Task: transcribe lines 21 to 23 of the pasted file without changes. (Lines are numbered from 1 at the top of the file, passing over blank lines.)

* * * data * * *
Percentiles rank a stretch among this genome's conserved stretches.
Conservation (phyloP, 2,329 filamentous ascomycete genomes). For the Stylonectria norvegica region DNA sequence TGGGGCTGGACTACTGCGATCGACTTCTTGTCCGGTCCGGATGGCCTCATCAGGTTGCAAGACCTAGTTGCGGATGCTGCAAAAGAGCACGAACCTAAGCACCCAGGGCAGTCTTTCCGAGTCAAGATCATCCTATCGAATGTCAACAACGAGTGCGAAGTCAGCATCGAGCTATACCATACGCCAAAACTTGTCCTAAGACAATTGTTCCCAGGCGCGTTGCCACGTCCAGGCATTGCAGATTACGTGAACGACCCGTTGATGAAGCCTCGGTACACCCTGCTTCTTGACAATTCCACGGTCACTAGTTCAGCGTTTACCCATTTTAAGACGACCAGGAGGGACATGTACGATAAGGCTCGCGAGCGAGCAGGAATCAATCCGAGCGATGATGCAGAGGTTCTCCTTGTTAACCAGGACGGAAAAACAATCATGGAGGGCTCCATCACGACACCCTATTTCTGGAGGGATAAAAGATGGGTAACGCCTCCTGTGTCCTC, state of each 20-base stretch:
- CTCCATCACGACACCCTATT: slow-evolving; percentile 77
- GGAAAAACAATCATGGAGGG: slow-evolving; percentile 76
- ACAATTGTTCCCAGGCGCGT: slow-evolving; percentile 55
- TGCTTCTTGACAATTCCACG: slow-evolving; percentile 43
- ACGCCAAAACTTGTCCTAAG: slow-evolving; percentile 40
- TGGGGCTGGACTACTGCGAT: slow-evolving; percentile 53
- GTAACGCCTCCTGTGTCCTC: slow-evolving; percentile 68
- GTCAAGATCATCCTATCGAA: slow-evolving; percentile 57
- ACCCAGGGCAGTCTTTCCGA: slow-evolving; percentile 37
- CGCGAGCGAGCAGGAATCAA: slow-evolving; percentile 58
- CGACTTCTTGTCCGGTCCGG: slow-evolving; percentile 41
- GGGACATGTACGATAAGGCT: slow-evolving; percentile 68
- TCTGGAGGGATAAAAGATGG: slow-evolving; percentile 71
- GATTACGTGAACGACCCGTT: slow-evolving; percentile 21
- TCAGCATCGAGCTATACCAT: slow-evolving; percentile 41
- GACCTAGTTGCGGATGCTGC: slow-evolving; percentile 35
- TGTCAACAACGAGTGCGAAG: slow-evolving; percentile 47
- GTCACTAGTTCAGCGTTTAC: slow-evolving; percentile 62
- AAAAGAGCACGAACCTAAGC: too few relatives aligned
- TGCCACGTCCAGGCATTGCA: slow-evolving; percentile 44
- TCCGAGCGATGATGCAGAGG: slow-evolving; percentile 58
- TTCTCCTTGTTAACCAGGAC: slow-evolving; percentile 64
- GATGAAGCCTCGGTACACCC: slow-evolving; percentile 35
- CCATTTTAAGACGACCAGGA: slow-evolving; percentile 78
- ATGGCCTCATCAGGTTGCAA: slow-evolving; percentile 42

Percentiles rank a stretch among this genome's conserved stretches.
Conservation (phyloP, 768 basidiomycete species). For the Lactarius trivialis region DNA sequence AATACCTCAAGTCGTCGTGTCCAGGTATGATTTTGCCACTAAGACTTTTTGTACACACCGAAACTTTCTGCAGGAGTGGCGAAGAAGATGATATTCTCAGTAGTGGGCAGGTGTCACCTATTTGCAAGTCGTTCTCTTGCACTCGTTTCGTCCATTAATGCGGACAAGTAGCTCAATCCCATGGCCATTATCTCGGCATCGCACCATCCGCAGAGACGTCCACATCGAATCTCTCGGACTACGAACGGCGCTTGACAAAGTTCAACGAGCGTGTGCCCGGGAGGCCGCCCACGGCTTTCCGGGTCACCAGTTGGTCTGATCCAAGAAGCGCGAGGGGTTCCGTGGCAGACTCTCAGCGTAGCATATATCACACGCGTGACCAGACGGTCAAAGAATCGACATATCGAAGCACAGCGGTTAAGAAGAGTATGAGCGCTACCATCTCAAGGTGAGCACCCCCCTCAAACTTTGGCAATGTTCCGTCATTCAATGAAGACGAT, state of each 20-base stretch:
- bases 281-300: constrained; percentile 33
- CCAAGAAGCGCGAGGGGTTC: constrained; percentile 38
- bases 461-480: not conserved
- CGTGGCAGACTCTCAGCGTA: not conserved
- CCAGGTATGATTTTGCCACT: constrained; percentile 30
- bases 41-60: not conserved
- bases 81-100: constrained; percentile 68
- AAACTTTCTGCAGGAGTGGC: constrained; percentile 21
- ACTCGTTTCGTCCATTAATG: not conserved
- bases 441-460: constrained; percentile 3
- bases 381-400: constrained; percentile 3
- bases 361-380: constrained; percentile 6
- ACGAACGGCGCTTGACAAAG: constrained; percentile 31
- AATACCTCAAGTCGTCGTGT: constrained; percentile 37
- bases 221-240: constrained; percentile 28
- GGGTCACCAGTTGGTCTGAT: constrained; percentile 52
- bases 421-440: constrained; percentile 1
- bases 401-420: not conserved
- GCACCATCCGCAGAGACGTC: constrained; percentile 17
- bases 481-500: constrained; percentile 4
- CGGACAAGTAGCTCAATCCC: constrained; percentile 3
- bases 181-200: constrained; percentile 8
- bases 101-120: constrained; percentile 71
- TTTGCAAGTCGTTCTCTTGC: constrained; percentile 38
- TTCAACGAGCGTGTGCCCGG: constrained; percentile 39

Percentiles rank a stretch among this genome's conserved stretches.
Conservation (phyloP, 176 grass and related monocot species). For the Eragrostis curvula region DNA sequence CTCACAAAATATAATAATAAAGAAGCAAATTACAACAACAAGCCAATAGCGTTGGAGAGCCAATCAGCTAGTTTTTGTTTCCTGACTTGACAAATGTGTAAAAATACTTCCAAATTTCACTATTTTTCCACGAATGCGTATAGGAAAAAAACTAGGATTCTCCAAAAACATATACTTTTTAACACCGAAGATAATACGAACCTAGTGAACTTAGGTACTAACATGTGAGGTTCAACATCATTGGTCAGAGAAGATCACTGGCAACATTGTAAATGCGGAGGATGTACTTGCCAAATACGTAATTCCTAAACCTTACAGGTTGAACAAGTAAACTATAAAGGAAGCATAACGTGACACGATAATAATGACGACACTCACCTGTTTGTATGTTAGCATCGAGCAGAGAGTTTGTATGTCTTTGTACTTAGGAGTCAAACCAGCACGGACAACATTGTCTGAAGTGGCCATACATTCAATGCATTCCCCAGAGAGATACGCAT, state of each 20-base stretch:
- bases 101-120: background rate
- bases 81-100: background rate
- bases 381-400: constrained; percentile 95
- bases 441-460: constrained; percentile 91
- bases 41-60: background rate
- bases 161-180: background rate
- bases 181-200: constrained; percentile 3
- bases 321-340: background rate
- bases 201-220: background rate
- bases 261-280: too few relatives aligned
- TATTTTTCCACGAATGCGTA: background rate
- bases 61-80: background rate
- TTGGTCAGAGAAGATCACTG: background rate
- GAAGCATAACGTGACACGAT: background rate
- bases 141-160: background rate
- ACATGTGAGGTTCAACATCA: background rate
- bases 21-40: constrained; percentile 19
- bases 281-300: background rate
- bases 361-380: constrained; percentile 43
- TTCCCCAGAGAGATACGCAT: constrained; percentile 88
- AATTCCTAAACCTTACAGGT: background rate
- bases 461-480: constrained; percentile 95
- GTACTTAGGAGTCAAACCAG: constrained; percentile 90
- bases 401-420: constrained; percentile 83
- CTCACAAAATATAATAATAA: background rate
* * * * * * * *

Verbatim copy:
- AAAAGAGCACGAACCTAAGC: too few relatives aligned
- TGCCACGTCCAGGCATTGCA: slow-evolving; percentile 44
- TCCGAGCGATGATGCAGAGG: slow-evolving; percentile 58